Furthermore, as individual cancer cells may harbour unique combinations of genomic and epigenomic events, precision medicine would allow patients to receive treatments tailored to their genome. With the improvements in precision medicine, particularly, advances in biomarker discovery and monitoring technologies, we will be able to determine which drug or drug combinations a patient would most likely respond to, when to use a targeted drug, when to adjust the dose, and when to switch to an alternative therapeutic approach, etc. At ACB, predictive biomarkers for our therapies are under development in parallel with drug development.
Additionally, we are employing machine learning technologies to accelerate our R&D process. We would like to see our innovative therapies together with their biomarkers take precision medicine to the next level and benefit millions of cancer patients worldwide in the future.
Tell us a bit about your journey, how did you come to be in your role?
I come from a genetics background with an emphasis on synthetic lethal screening and analysis. During my PhD training, I worked on genes involved in DNA replication, repair and recombination. Changes in these genes cause genome instability, which is a hallmark of cancer. Applying the knowledge to develop synthetic lethal cancer therapies to benefit cancer patients is always my dream and is a natural extension of my basic research.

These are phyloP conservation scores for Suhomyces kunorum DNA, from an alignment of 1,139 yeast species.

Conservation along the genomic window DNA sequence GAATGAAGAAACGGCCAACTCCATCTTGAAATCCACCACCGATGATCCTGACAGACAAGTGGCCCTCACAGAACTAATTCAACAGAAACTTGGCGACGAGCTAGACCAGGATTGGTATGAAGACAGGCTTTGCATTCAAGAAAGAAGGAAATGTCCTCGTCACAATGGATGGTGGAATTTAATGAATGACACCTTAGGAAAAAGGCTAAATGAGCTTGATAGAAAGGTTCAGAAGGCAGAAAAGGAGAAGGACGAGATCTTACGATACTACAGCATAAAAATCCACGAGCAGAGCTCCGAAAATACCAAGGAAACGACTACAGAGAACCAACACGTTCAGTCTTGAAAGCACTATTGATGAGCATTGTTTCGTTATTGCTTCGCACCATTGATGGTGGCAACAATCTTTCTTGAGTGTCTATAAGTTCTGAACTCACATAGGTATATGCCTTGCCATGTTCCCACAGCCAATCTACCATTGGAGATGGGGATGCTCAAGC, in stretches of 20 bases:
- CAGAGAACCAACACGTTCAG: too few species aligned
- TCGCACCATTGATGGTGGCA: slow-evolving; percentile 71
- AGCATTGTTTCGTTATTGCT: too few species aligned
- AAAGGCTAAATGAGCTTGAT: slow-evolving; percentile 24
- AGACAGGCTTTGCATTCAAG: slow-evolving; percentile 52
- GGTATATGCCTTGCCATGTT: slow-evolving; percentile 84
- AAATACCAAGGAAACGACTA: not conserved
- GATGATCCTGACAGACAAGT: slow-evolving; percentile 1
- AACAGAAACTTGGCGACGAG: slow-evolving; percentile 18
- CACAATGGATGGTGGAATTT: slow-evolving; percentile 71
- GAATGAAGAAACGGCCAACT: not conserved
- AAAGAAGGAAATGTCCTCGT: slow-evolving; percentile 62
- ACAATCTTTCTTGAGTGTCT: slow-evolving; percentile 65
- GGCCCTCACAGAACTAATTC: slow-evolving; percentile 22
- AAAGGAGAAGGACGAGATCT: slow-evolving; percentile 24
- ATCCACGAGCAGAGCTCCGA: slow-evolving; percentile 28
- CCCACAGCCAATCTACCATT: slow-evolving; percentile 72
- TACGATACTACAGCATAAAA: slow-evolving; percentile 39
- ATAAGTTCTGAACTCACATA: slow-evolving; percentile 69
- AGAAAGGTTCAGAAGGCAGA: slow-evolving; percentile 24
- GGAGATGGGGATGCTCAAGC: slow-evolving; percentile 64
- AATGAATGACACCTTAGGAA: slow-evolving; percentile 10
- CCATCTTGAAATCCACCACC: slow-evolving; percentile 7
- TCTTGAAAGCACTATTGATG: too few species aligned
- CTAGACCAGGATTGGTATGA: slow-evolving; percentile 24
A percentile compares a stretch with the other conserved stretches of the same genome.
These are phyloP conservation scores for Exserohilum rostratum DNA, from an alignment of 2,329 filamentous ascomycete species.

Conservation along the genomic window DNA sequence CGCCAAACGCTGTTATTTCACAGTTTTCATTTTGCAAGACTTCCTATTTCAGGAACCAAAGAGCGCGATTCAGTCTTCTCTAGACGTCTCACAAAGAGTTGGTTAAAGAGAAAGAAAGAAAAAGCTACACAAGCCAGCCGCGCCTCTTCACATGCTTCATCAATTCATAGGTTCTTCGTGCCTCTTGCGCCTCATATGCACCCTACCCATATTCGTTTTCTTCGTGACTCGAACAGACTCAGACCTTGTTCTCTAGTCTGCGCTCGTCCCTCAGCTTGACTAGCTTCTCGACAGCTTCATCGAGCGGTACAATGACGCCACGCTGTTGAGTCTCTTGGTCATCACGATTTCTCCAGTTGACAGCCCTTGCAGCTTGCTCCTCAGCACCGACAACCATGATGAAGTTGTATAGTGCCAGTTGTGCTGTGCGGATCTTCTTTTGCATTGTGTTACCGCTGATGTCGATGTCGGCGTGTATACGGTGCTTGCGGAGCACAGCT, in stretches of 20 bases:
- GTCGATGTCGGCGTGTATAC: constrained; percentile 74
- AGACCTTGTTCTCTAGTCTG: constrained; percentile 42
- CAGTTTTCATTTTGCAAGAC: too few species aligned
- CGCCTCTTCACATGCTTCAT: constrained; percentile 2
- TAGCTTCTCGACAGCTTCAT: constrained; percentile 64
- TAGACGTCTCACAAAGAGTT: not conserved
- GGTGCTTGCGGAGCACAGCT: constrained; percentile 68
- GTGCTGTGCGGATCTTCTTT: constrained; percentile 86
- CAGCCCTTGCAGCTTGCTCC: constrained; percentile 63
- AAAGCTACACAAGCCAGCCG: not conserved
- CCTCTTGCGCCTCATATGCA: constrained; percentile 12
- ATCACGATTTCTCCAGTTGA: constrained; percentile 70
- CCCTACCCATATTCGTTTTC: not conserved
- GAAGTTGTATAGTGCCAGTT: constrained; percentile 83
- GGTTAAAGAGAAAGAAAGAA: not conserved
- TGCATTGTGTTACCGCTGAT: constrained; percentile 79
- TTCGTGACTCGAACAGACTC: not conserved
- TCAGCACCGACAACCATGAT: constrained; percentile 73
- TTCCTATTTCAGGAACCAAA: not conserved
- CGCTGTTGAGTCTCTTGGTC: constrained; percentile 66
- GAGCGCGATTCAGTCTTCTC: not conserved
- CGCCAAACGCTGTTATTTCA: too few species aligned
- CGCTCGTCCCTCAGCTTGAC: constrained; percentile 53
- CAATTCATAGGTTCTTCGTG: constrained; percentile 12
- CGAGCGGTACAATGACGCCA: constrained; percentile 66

Another founder and the CEO of ACB, Dr. Dun Yang, together with Dr. J. Michael Bishop at the University of California, San Francisco, has pioneered a synthetic lethal strategy to treat cancer overexpressing MYC. Drs. Yang and Bishop are also the inventors of the famous esiRNA method of RNA interference in mammalian cells. I contacted Dr Yang to discuss a potential collaboration to design a novel synthetic lethal screen with esiRNA to identify synthetic lethal targets in cells overexpressing MYC. Years later, I was offered the dream opportunity to co-found the Institute (MBICR) and ACB, I had no hesitations at all.
Since the foundation of ACB, I have led the effort to build our proprietary natural products library that is compatible with high-throughput and high-content screening, and develop synthetic lethal screening platforms to identify compounds against cancer cells with MYC overexpression, p53 inactivation, polyploidy, or supernumerary centrosomes. I am also responsible for managing our brand awareness and communications – to ensure international collaborators and investors are aware of our innovative science and commercial potential.
What is the best piece of advice you can offer to others following in your footsteps?
Before I started the journey with ACB and MBICR, I had always been in academia. Without experience in industry and entrepreneurship, it has been a learning curve for me, and I am very much enjoying it. My first advice would be to stay curious, to embrace new things and new ideas as I believe curiosity drives creativity and innovation, which are fundamental in many sectors including drug discovery.
Second, be patient, as it takes time to translate discoveries in basic research into novel therapeutics.
Third is to build a supportive network and learn from the advice of experienced others. Last but not least, be confident, as confidence can help us push the boundaries for growing the business or organisation that we are a part of.